The present specification generally relates to apparatuses for cooling heat generating devices such as power electronic devices and, more specifically, to jet impingement heat exchangers and power electronics modules utilizing multiple-pass fluid flows through a plurality of radially extending microchannels.

BACKGROUND

Heat sinking devices may be coupled to a heat generating device, such as a power electronics device, to remove heat and lower the maximum operating temperature of the heat generating device. Cooling fluid may be used to receive heat generated by the heat generating device by convective thermal transfer, and remove such heat from the heat generating device. For example, a jet of cooling fluid may be directed such that it impinges a surface of the heat generating device. Another way to remove heat from a heat generating device is to couple the device to a finned heat sink made of a thermally conductive material, such as aluminum.

However, as power electronics are designed to operate at increased power levels and generate increased corresponding heat flux due to the demands of newly developed electrical systems, conventional heat sinks are unable to adequately remove the heat flux to effectively lower the operating temperature of the power electronics to acceptable temperature levels.

Accordingly, a need exists for alternative jet impingement heat exchangers and methods to cool heat generating devices.

SUMMARY

In one embodiment, a jet impingement heat exchanger includes an inlet jet, a target layer, a second layer, a transition channel, and a fluid outlet. The inlet jet is operable to produce a jet of coolant fluid. The target layer includes an impingement region and a plurality of target layer microchannels. The target layer microchannels radially extend from the impingement region. The jet of coolant fluid impinges the target layer at the impingement region and flows through the radially-extending target layer microchannels toward a perimeter of the target layer. The second layer includes a plurality of radially-extending second layer microchannels. The transition channel is positioned between the target layer and the second layer such that the transition channel fluidly couples the second layer to the target layer, and the coolant fluid flows through the transition channel and the plurality of radially-extending second layer microchannels. The fluid outlet fluidly is coupled to the second layer such that the coolant fluid flows from the plurality of radially-extending second layer microchannels though the fluid outlet.

In another embodiment, a power electronics module includes a jet impingement heat exchanger, a substrate layer, and a power electronics device. The jet impingement heat exchanger includes an inlet jet, a target layer, a second layer, a transition channel, and a fluid outlet. The inlet jet is operable to produce a jet of coolant fluid. The target layer includes an impingement region and a plurality of target layer microchannels. The target layer microchannels radially extend from the impingement region. The jet of coolant fluid impinges the target layer at the impingement region and flows through the radially-extending target layer microchannels toward a perimeter of the target layer. The second layer includes a plurality of radially-extending second layer microchannels. The transition channel is positioned between the target layer and the second layer such that the transition channel fluidly couples the second layer to the target layer, and the coolant fluid flows through the transition channel and the plurality of radially-extending second layer microchannels. The fluid outlet fluidly is coupled to the second layer such that the coolant fluid flows from the plurality of radially-extending second layer microchannels though the fluid outlet. The substrate layer is coupled to a backside of the target layer, and the power electronics device is coupled to the substrate layer. Heat generated by the power electronics device is transferred to the coolant fluid within the jet impingement heat exchanger at least through the substrate layer and the target layer.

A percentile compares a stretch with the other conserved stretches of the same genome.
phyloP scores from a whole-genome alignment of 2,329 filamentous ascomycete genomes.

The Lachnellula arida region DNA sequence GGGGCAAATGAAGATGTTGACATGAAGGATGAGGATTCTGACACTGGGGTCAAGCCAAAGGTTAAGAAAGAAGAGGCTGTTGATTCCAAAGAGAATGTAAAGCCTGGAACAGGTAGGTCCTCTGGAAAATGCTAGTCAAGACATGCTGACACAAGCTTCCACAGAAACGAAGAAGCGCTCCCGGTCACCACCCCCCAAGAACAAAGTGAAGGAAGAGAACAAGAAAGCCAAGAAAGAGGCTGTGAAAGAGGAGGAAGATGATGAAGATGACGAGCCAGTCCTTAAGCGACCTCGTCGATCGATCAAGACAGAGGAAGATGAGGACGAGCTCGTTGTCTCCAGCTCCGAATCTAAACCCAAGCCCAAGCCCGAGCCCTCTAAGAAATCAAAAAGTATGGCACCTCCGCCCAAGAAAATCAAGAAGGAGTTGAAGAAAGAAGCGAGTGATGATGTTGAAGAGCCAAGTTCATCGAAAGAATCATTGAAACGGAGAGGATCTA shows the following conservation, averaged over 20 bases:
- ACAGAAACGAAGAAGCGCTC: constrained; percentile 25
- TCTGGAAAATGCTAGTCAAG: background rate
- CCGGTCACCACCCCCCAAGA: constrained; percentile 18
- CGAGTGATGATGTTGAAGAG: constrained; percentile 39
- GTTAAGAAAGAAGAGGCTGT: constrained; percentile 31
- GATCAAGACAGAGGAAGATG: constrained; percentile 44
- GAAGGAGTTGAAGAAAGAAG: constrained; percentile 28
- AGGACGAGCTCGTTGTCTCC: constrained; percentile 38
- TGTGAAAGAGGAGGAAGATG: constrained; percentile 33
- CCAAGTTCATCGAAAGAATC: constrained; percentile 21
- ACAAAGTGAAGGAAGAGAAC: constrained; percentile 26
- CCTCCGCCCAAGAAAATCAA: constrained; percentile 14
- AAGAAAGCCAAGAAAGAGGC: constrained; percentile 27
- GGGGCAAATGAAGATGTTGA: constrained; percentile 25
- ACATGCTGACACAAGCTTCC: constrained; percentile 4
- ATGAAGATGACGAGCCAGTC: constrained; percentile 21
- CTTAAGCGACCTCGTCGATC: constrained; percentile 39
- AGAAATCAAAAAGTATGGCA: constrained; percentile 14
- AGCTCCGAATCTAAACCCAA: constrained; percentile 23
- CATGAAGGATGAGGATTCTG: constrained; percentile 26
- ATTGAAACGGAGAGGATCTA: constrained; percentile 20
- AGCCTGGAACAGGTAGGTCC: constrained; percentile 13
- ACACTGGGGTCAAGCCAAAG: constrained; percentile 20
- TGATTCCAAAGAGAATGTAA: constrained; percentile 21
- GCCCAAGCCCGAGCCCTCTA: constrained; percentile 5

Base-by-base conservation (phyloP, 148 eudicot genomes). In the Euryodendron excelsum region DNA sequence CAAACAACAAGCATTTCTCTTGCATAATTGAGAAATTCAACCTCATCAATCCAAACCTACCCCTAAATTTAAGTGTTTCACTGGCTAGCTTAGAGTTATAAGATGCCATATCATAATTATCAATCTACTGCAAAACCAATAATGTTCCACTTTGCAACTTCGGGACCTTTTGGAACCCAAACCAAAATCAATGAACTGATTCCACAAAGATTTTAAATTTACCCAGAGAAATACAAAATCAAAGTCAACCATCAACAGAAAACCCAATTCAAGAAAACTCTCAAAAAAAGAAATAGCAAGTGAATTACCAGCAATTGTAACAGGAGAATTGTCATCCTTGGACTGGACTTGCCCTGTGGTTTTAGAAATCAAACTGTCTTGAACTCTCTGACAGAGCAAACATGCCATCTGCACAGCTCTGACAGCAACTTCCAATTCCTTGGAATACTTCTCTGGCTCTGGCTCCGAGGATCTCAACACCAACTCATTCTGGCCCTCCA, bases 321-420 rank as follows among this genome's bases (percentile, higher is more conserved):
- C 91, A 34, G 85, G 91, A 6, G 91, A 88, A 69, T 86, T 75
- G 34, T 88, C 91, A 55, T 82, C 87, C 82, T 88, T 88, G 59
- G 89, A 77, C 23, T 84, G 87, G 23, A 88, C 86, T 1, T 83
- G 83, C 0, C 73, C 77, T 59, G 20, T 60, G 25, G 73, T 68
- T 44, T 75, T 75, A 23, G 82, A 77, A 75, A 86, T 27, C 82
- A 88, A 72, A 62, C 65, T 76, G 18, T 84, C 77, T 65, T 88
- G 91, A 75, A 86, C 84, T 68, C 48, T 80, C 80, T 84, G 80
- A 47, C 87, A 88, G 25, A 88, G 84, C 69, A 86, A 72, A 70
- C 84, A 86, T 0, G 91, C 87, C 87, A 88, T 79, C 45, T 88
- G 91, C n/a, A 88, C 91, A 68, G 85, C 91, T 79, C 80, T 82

In yet another embodiment, a jet impingement heat exchanger includes an inlet jet, a target layer, a second layer, a transition channel, and a fluid outlet plate having a fluid outlet. The inlet jet is operable to produce a jet of a coolant fluid. The target layer includes an impingement region and a plurality of target layer microchannels that radially extend from the impingement region. The jet of coolant fluid impinges the target layer at the impingement region and the coolant fluid flows through the radially-extending target layer microchannels toward a perimeter of the target layer. The second layer includes a plurality of radially-extending second layer microchannels, wherein the inlet jet is integral with the second layer. The transition channel is positioned between the target layer and the second layer at a perimeter of the jet impingement heat exchanger, and is normal to the target layer microchannels and second layer microchannels. The transition channel fluidly couples the second layer to the target layer such that the coolant fluid flows through the transition channel and the plurality of radially-extending second layer microchannels. The fluid outlet plate is coupled to the second layer, and the fluid outlet is concentric with the inlet jet. The fluid outlet is fluidly coupled to the second layer such that the coolant fluid flows from the plurality of radially-extending second layer microchannels though the fluid outlet.